Really hoping that either Betances or Ramirez stand out in the spring and get one of the spots. I’m sure they’ll find a few serviceable arms out of the group, but they’re the only two that i can really see becoming late innings stoppers.

    • RetroRob

      Mark Montgomery, he of the 200+ Ks in 130 minor league innings, could certainly step forward this year, too, assuming last year was a hiccup driven by usage an injury. He misses bats, and that’s key for a late-inning reliever.

  • I’m One

    I like seeing a hometown kid make it, so I’m really pulling for Betances to continue the success he had towards the end of last season. Hopefully the Yankees investment in and patience with him will pay off.

    • Kiko Jones

      Me too. And for the same reasons as you.

  • Kosmo

    It´s more like 3 open spots.
    1 and/or 2 of Warren/Phelps depending on who wins the 5th rotation spot could be 1 of Pineda/Nuno/Phelps/Warren.
    So the 2 or 3 remaining BP spots could go to :

    I can´t realistically see Coello, Gordon etc. being in the mix.

  • Mike Myers

    Kinda crazy that he might end up as the best player out of the Killer B’s

    • Jim Is A (Bored) Peckerhead

      Why in the world does everyone think Banuelos is dead or something.

      He had surgery. He’s still young. He’s still a lefty.

      • Dalek Jeter

        “He’s still a lefty.” THIS!

        As long as a player throws with his left hand and can bring it in the high 80s to low 90s with at least an average secondary pitch with some semblance of an understanding of the strike zone, that player will get chances into their mid 30s.

        • RetroRob

          I’m pretty sure a year from now Banuelos will be the Yankees top rated pitching prospect again and back on most, if not all, top 100 lists for MLB.

      • The Great Gonzo

        Wait, he’s not dead?

        • The Great Gonzo

          Holy shit…. HE’S LEFT HANDED????

          • Max

            No. He’s right handed. And he’s dead.

  • bobby

    Lemme tell ya I like this kid. Hometown guy, 6 foot 8, striking guys out at a 30% clip. I don’t know about this whole “competition” business though…everyone wants to talk as if its this great motivating factor that’ll get him going again. It took the guy 8 years to get to the big club, and now yanks management is holding the possibility of demoting him over his head for the whole year. Isn’t it hard enough to get major league hitters out? Now you gotta worry about how any pitch could be your last in the majors on top of that? Don’t give him the keys to the car yet but don’t make him feel like he barely belongs here either.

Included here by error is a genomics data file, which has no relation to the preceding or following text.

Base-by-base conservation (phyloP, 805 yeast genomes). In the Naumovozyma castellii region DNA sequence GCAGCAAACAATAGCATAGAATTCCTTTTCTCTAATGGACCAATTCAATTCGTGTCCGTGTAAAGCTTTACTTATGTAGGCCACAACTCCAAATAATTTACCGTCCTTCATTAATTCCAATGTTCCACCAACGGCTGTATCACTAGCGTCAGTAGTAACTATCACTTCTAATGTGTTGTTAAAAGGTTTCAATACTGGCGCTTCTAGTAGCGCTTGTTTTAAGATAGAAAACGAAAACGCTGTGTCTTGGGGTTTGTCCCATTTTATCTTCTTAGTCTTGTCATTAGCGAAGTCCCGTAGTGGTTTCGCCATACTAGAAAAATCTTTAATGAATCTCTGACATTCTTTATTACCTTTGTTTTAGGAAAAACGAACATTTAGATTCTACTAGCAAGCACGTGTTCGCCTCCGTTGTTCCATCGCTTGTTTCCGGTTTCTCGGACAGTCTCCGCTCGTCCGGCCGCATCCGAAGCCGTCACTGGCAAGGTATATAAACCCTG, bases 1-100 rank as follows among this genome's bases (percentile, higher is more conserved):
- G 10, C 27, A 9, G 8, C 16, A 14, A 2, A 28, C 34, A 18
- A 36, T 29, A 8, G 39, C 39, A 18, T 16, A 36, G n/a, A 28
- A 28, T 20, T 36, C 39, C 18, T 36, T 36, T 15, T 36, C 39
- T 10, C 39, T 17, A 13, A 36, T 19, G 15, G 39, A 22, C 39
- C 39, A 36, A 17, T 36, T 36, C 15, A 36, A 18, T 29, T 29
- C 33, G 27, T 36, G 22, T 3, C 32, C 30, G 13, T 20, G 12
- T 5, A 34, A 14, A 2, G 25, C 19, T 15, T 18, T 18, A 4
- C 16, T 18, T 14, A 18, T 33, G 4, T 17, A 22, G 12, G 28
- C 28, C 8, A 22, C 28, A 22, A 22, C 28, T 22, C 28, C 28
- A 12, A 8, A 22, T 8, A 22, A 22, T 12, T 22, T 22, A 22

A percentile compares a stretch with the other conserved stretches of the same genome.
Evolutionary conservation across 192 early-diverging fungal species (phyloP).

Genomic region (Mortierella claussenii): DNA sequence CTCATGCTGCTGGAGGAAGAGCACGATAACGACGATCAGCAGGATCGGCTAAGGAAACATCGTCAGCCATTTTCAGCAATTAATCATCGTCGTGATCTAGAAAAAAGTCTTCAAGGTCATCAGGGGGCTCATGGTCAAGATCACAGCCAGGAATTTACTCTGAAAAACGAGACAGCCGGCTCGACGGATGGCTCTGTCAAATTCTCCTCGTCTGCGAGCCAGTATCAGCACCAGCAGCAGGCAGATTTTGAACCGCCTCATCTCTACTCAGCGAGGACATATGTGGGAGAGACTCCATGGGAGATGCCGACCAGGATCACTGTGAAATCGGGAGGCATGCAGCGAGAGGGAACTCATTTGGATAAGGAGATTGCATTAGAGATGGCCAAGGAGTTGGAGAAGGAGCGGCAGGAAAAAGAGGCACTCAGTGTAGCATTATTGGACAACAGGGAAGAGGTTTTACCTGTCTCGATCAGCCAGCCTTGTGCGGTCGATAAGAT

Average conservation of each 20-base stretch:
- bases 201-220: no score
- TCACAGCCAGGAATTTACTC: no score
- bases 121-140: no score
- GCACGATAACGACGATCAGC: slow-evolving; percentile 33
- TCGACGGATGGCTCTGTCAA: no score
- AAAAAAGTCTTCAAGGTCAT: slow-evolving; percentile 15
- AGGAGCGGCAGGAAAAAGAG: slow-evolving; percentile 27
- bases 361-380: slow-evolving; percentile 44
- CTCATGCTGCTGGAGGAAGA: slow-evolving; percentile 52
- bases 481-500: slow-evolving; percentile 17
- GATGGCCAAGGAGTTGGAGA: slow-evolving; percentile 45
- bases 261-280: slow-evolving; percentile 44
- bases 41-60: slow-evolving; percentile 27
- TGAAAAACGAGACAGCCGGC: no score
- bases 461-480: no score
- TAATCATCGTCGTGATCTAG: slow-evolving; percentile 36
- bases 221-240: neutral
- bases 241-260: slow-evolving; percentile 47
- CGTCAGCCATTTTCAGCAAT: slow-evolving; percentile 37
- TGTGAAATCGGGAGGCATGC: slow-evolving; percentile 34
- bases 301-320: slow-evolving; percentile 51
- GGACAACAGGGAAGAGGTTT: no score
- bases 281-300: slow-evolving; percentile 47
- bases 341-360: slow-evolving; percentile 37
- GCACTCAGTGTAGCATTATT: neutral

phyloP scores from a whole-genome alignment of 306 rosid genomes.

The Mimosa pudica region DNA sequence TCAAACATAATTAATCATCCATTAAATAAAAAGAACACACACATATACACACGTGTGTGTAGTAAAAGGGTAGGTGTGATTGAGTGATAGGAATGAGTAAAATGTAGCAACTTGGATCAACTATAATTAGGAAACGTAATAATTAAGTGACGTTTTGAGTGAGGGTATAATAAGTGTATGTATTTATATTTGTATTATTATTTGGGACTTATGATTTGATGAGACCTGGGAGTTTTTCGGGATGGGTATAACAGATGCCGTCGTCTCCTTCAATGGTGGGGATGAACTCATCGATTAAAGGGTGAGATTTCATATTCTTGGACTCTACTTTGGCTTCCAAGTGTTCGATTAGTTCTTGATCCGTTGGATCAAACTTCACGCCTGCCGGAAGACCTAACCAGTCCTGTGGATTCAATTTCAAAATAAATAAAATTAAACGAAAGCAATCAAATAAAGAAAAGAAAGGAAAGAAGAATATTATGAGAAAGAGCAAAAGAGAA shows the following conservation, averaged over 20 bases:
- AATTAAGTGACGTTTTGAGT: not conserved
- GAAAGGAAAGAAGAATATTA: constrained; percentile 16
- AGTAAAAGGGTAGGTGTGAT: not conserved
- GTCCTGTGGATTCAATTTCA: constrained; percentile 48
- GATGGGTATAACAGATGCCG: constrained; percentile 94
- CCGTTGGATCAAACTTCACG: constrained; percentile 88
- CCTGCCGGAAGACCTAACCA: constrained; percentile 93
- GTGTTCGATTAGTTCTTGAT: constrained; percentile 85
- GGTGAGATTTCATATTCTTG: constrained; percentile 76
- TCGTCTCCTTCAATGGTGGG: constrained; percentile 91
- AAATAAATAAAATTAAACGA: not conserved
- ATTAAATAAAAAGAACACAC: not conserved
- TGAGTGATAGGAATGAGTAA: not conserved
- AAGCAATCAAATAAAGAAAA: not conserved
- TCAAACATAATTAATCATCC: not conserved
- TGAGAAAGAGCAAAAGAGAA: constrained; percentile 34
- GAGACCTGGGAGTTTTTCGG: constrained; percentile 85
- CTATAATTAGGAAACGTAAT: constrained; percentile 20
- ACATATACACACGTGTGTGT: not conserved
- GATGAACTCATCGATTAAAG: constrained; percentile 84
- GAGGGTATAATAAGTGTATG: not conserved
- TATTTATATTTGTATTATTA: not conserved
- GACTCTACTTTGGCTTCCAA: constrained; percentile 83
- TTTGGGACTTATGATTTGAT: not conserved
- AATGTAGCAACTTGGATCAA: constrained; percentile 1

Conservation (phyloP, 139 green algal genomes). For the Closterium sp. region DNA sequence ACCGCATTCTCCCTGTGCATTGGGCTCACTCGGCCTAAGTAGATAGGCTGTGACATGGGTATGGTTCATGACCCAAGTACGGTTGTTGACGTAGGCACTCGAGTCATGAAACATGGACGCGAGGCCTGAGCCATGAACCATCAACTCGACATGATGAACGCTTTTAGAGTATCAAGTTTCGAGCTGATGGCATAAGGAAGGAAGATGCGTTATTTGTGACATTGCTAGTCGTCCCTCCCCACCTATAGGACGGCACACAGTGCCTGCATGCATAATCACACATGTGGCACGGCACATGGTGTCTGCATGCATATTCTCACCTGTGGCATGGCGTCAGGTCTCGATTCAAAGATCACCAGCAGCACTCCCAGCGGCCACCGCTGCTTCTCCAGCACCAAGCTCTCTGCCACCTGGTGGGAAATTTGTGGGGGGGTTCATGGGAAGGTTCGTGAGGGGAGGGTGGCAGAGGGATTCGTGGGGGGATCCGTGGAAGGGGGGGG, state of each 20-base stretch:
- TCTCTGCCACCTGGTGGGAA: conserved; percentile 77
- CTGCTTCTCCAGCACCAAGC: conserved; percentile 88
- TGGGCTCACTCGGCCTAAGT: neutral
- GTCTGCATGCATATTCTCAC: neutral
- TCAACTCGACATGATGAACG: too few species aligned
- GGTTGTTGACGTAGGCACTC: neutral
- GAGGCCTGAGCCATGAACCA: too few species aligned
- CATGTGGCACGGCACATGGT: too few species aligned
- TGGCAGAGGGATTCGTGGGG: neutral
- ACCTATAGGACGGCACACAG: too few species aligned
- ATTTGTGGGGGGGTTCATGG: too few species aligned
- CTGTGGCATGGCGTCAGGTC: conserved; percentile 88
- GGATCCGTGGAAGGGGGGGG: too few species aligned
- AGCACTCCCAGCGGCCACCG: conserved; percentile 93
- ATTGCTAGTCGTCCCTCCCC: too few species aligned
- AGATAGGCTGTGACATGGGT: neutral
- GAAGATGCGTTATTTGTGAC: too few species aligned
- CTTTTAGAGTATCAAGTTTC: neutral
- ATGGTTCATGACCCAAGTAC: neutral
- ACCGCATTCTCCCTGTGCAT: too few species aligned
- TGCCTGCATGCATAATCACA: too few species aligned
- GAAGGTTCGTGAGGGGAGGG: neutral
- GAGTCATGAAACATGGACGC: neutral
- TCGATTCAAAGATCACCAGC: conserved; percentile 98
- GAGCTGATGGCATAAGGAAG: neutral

• Jim Is A (Bored) Peckerhead

      He hasn’t proved that he does belong here. Why should he get a spot above someone who can pitch better than he can?

    • The Great Gonzo


      • Dalek Jeter

        I laughed.

      • Mykey

        Uh, hey?

    • Dalek Jeter

      That’s life when you’ve spent 8 years proving that you probably don’t belong. Don’t get me wrong, I hope, and even facetiously made the joke, he’s the next great Yankee bullpen arm. But after struggling for 7 and 3/4 year and having some decent success out of the bullpen you don’t just get a spot handed to you, you have to earn it and prove that you belong.

      • bobby

        hey I hear yah buddy…I’m hoping he comes out hot and makes an impact early. Give him long relief duty and save him for August when Kuroda starts to peter out.

        Plus we could use him for bench clearing brawls…Talk about a real competitive advantage when you got a 6 foot 8 guy from da Bronx running after ya…has a similar stature to Graeme Lloyd and he performed fantastically in the brawl in ’96 against the Oreos…So to recap: Lloyd=Betances…96 season=2014 season (WORLD CHAMPS!)…finkle=einhorn. fin.

        • Macho Man “Randy Levine”


    • jjyank

      “It took the guy 8 years to get to the big club, and now yanks management is holding the possibility of demoting him over his head for the whole year.”